Tuesday, August 30, 2011

Back in the Day, when Small Towns were Pure

What is Club 81 ?

Ba bloody news’s whaw tis.
We doan wan dah kine ting rown here
I’m tellen ya dah.................

What goes on there ?

I’ll telya wha’s goin on.
Dey cum owha dat place ah all hours,
day’r night, min.........an wimin.
I seen em owha dat place
ahafa leven of a Sunda mornin.

But what do they do in there?

Shure howd I know wha dey'd be ah..........
buh dey can fine sumwhar else fer doin it;
we doan wan dat kine rown here.
Anya can tellum I sed dah eswell.


Thursday, August 25, 2011

Civic Responsibility

I wonder if there's a greater need than we acknowledge for civic responsibility to be inculcated in our children. I remember my grand aunt in her late eighties or early nineties saying after taking a fall, she was left sitting on the kerb in the middle of O'Connell St. This poem brushes up against the same issue.

On The Street.

He has her against the railings.

Holding his mouth up to her face
like a gun-barrel

he bawls;
words that burst clean into my sitting-room.

His fist, swinging in a small arc,
makes a soft sound of her cheek.

with my marmalade coals curled up like a cat,

I ask myself what I should do,
taking till they've gone to reach no decision.

Monday, August 22, 2011

Rag Trees and Holy Wells

St Kieran's Holy Well, Kilcar, Co Donegal

Holy wells and rag trees, the exotic places of the Irish countryside, have long ago joined the list of endangered species. Disappearing yearly under bulldozers or through abandonment, one day they will be irretrievably gone and yet another colour will have been lost from the rainbow of Irish culture.

St Patrick's Holy Well, Ballyshannon, Co Donegal

Wednesday, August 17, 2011

The Moon and Me

I can completely understand why the moon is associated with madness. Watching it sail through the countryside of clouds, it becomes mesmeric and then it crashes out onto open desert to drift with its non-plussed face through nothingness with no apparent destination all through the night. And then there’s its strange enamel light, a weird brightness, the negative of day.
The whole effect is to bring you into yourself, to travel with it, through your own bleak wastelands. It always makes me introspective and catches me somewhere between it’s otherworldly beauty and a feeling of loneliness and loss. (The fact that cloudy conditions in Ireland makes the moon’s light scarcer and therefore more precious adds to the feelings)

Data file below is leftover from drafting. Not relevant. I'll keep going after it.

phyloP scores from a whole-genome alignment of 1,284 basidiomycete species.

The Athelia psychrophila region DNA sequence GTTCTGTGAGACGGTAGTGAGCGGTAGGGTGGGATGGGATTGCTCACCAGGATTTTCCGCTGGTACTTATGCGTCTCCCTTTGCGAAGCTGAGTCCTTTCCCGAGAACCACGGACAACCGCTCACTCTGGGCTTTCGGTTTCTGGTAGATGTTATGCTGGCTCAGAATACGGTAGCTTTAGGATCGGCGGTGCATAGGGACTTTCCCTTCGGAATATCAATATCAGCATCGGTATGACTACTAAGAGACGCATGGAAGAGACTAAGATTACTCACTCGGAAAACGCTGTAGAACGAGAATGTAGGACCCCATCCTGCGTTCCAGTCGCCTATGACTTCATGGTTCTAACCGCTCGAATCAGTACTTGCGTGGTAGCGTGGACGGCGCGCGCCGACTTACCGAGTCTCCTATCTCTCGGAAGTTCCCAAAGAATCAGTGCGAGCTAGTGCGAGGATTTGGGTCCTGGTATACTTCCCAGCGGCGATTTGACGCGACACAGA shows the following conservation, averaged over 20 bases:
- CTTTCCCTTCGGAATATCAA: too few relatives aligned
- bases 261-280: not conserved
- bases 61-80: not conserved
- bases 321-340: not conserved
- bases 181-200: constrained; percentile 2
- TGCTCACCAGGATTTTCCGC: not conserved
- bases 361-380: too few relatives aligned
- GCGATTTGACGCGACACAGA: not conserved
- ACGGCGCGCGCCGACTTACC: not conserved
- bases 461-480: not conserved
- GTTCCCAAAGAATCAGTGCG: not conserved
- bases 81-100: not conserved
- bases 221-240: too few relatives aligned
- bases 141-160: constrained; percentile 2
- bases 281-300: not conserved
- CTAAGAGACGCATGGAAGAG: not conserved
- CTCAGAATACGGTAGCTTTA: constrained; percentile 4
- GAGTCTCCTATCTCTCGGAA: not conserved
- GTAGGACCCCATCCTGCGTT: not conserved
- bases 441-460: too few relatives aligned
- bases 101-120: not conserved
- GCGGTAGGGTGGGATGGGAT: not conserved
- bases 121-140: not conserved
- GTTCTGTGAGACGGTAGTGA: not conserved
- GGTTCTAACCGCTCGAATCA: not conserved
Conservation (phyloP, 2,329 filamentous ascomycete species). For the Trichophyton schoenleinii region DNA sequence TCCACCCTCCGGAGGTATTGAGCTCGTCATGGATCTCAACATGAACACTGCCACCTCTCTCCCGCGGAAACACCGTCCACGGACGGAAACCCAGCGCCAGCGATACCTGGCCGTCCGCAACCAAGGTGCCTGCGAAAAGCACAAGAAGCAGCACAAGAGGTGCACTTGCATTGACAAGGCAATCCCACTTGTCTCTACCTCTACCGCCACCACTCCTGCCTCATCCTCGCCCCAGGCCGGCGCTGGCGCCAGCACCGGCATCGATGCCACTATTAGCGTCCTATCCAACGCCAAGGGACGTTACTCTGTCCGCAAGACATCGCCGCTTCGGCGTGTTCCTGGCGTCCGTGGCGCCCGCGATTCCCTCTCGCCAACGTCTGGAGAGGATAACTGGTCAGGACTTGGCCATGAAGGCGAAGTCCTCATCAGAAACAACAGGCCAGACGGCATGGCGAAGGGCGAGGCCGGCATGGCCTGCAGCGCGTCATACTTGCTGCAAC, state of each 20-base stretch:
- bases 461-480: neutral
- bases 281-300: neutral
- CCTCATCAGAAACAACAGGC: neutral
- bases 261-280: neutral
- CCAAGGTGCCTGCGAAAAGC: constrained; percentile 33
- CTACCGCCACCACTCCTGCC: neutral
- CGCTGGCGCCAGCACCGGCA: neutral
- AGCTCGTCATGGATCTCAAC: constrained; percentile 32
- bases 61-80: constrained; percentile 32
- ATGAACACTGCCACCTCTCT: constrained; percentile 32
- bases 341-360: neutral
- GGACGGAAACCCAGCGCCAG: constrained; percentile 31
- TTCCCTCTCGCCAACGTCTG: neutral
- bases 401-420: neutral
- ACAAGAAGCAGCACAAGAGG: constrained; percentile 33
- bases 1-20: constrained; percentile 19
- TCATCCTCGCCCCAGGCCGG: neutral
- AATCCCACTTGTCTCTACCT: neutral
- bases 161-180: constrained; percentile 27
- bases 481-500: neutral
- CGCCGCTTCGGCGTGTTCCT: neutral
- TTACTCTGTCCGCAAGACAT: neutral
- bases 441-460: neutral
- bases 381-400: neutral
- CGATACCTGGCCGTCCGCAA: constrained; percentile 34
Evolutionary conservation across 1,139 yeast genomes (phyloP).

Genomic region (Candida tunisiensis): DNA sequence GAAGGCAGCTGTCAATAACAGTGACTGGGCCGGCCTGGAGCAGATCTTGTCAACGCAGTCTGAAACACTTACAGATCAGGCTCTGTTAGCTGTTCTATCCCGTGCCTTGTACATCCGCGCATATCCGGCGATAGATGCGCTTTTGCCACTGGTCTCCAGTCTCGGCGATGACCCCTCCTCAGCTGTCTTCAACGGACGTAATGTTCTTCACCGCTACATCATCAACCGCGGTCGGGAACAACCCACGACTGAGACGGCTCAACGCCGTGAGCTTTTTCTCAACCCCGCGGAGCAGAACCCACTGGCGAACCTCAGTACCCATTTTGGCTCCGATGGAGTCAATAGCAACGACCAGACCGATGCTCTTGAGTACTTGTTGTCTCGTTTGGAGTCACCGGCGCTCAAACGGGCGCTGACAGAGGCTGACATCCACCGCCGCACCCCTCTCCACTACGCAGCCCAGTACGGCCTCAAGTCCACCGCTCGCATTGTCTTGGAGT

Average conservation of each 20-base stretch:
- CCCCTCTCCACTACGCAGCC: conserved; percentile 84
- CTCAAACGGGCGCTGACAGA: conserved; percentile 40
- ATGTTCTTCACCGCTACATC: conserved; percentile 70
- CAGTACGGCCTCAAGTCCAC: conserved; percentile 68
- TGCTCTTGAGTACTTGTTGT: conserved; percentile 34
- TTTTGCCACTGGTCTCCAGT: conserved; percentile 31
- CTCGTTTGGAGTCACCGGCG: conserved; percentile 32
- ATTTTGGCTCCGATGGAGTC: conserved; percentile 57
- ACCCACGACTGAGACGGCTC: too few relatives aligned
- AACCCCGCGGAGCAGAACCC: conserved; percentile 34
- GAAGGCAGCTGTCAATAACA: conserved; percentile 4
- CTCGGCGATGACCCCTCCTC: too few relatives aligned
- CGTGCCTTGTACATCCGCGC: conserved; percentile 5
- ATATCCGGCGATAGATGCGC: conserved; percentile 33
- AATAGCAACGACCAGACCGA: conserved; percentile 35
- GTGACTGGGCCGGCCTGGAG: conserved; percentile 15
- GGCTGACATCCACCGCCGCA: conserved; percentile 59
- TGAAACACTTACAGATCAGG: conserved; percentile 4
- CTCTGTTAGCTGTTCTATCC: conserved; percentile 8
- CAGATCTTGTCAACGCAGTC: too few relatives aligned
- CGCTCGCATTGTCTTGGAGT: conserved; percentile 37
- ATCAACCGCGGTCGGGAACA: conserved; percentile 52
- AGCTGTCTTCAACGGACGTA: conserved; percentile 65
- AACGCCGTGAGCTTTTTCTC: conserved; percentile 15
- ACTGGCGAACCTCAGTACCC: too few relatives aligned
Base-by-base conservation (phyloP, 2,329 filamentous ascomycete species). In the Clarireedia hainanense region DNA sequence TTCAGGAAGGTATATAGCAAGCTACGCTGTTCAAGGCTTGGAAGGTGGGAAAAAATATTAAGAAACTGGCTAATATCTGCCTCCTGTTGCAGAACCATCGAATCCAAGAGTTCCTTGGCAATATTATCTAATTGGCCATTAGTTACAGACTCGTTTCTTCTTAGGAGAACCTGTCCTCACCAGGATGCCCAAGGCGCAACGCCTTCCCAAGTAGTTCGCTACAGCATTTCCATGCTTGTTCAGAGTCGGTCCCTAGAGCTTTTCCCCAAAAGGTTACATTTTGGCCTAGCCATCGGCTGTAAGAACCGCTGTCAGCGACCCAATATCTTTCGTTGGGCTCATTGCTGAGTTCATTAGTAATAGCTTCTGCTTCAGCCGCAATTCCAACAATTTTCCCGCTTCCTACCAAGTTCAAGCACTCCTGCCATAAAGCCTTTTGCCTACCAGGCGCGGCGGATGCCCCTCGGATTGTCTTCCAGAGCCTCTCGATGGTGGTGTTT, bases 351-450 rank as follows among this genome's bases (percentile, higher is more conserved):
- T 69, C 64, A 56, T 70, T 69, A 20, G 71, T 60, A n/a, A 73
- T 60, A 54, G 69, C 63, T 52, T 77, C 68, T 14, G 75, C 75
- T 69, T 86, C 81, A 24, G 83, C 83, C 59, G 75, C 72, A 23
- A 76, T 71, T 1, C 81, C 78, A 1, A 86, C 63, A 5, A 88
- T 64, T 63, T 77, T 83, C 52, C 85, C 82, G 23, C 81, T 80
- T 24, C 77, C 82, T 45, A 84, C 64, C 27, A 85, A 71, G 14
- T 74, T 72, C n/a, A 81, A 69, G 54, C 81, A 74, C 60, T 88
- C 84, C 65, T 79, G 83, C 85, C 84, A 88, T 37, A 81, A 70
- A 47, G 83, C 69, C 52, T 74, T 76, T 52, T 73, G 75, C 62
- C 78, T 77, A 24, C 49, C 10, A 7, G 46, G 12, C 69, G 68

Trapped between want and need;
desire brushing my face
like some woman’s hair.

Looking for comfort;
finding only a drizzle of muscles
and outside

the moon
filling the world with longing
and hopeless space.

Saturday, August 13, 2011


We are two scarecrows: rags and string;
what the rain softens the wind picks clean.

We are two scarecrows: sticks and straw;
crows fly out from underneath our jackets.

We are two scarecrows: nails and wire;
each day drowning as the corn grows higher.

We are two scarecrows: sacks and hay;
nodding toward eternity, we tip toward clay.

Monday, August 8, 2011

Poetic Imagery in Art

The photographs pinned up in Francis Bacon’s studio re-emerged in some form in his paintings, The grotesque mouth in the still from the Battleship Potemkin (above) appeared more than once.

It helps in poetry to have images all around, to know the artists and images that will inspire. For me it’s Bacon, Hopper,Goya, Bosch among others. Among Irish artists, Le Brocquy, and Martin Gail’s work in particular inspires me. In this way, I believe that the process of writing poetry, in my case at least, is very similar to that of painting.

In Klimt’s “The Kiss”, the splendour of the enwrapping mantle expresses all that needs to be expressed about their love, it is so marvellously poetic. Andrew Wyeth, an artist I enjoy very much : his knowledge of countryside in his rendering of colour and textures is special. I find his eye for the poetic in rural settings moves me. In Snow Hill, he has his past subjects dance in a space
cleared by the snow’s whiteness that leaves plenty of room for poetic musings.

Sunday, August 7, 2011

Laughter Yoga in Dublin

"What soap is to the body, laughter is to the soul." proverb

Quick mention of a free Laughter Yoga session at Rathmines College, Town Hall, Rathmines on 18th September at 2.30pm.Bring yoga mat or towel. Check out link for Laughter Yoga Dublin in links column.

Caught, Tangled in Old Years.

Caught; tangled in old years
young man;
the brambles have made you
delicately eccentric.
Your ears are closed
but to the berries,
eyes fixed to where the winds
have bent them.
You are like a hawthorn above the sea;
you seem to have frozen
at the very moment you were jumping clear.

Thursday, August 4, 2011

Can't Sing

Can’t sing but good with languages and accents: I don’t believe it, I think it comes down to teaching methods. And there is a singing style to suit everyone, even if it is Professor Higgin’s “Why can’t a woman be more like a man.” I think children deserve the search for that style; being able to join in a sing-song and sing your own piece is a great confidence builder and for that reason gives even more pleasure.


When the class was built up like an orchestra
my child was found to be hammering at the scaffolding.
Assaulted by such discord, the teacher
hit this gong over and over and sent her
down to the caverns to be a subterranean scaffolder forever.

There she could hammer alone, alone with her notes.
And it was there she heard other choirs;
choirs of discarded pipes singing in their hollows
bass notes for nether world shafts.